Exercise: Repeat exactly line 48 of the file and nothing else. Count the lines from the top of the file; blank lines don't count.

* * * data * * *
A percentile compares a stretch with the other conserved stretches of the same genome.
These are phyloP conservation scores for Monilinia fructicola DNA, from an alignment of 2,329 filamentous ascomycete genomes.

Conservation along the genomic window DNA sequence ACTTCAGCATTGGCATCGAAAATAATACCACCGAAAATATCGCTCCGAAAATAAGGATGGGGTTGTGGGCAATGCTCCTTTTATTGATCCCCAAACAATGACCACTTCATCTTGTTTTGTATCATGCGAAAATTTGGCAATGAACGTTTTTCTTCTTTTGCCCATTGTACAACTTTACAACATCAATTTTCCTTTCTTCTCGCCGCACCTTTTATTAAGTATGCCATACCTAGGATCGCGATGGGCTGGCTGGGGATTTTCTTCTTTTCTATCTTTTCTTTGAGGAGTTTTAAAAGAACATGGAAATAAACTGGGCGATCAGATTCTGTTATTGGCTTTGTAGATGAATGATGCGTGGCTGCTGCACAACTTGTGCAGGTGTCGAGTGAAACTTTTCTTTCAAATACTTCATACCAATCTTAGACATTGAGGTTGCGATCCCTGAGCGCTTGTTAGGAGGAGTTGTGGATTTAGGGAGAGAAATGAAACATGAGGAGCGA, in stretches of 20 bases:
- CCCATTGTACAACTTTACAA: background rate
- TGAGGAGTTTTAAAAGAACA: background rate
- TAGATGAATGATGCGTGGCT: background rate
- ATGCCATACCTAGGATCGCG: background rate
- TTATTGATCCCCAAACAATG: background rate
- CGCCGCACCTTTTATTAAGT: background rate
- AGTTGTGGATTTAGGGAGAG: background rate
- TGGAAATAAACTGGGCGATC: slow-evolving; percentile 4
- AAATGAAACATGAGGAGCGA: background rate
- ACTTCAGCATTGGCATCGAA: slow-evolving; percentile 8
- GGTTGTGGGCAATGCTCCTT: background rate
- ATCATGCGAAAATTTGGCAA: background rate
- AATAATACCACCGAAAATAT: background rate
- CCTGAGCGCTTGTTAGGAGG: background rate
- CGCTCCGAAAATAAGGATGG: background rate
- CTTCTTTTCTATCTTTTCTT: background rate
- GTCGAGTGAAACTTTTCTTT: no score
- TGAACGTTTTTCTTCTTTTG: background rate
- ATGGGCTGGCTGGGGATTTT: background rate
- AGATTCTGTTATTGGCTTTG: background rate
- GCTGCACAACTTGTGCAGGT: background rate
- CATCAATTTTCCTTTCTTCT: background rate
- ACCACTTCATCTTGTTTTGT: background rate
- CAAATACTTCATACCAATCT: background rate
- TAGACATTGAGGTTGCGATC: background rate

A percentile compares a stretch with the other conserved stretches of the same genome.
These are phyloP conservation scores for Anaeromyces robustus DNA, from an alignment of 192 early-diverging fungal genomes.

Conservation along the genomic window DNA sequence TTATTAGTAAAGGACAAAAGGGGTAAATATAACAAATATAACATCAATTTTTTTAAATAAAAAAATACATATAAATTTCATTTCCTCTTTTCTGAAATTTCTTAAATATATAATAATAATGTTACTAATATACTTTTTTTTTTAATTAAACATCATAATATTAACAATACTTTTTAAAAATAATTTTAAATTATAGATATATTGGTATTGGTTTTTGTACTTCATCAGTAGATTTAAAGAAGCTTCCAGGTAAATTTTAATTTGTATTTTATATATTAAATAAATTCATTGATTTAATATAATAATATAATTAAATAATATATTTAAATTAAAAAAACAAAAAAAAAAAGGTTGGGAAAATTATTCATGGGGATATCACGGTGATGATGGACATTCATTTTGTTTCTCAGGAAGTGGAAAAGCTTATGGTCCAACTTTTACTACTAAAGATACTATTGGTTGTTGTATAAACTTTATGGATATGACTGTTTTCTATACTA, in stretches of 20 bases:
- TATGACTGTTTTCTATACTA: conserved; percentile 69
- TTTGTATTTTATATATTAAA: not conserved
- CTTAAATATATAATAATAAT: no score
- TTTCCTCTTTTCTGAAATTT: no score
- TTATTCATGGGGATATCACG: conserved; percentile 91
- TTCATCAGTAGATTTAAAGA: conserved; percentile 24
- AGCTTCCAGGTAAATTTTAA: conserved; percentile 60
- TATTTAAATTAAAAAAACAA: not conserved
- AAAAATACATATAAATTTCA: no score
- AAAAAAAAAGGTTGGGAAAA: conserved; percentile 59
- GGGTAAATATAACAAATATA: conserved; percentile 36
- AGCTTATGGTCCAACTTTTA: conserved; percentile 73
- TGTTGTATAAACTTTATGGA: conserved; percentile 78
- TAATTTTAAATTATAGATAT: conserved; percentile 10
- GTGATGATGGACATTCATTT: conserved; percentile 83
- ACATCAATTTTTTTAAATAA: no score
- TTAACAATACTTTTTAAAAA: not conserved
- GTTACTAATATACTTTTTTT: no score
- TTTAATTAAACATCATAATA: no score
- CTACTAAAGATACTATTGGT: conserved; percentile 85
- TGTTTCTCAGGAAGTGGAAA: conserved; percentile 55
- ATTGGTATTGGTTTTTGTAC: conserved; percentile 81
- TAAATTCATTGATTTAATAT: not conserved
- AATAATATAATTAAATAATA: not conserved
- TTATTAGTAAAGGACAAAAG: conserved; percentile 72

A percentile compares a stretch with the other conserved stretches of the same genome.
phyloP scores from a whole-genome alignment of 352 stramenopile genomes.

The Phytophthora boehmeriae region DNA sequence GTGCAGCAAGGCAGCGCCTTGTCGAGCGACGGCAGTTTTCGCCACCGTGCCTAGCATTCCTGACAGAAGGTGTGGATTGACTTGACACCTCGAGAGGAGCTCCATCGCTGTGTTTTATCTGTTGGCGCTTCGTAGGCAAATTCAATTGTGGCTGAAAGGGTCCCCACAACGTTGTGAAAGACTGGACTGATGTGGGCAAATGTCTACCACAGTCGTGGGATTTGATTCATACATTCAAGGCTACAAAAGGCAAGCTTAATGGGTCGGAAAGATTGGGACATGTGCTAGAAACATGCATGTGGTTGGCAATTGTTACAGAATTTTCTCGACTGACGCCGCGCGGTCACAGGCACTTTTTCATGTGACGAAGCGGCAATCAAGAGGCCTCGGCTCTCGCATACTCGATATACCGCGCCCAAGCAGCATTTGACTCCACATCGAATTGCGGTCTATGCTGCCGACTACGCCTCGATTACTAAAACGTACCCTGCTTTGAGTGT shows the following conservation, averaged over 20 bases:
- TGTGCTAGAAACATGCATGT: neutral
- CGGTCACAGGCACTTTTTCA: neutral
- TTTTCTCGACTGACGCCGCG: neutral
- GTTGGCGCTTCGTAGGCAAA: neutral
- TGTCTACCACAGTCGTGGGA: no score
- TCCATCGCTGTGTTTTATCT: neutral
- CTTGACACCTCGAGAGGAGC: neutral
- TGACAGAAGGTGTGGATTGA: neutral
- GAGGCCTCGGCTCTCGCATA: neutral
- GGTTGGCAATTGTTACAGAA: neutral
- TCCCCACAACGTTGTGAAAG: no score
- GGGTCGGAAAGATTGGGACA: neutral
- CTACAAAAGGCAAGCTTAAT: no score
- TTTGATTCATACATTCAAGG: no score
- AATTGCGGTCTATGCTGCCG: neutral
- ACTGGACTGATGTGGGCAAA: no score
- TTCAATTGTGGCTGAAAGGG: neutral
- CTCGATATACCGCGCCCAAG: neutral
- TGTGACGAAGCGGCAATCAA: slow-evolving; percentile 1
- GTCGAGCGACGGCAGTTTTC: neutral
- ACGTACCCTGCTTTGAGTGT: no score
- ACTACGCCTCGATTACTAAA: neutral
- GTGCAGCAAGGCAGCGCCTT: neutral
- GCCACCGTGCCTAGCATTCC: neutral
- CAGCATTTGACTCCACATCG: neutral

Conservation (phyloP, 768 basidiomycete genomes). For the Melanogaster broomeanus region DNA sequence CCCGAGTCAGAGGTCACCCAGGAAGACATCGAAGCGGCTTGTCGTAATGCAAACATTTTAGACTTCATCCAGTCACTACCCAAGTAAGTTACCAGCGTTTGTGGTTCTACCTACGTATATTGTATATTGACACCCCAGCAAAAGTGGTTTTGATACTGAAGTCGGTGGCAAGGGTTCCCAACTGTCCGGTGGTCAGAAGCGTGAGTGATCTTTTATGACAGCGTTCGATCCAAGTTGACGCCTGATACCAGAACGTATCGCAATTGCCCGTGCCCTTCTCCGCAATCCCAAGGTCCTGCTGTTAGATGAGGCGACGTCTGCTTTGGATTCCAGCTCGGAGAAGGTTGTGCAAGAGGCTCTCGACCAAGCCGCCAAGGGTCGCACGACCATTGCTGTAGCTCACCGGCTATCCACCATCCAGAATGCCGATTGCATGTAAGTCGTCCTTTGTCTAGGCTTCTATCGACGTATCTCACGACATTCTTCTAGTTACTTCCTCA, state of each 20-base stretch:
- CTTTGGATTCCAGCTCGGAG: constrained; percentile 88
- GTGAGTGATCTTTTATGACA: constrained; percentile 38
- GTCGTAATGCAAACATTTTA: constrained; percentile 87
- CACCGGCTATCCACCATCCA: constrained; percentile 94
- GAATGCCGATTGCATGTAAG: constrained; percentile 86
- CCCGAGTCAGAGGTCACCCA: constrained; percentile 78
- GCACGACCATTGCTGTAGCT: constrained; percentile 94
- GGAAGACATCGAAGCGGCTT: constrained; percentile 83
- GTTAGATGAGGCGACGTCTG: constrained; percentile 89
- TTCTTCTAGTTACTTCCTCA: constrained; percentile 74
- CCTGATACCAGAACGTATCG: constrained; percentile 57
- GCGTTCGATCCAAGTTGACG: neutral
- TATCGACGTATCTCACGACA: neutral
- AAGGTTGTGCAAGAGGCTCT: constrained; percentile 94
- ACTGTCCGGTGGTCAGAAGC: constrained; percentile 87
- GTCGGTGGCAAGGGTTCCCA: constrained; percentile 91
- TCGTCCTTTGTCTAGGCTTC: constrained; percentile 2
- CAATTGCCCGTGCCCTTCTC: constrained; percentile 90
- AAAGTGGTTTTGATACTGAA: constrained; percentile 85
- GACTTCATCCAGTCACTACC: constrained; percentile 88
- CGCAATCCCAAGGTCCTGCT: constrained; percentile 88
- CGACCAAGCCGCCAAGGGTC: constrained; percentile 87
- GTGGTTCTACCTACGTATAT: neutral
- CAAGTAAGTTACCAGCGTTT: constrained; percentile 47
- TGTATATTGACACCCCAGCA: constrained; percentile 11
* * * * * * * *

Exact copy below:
- TTAACAATACTTTTTAAAAA: not conserved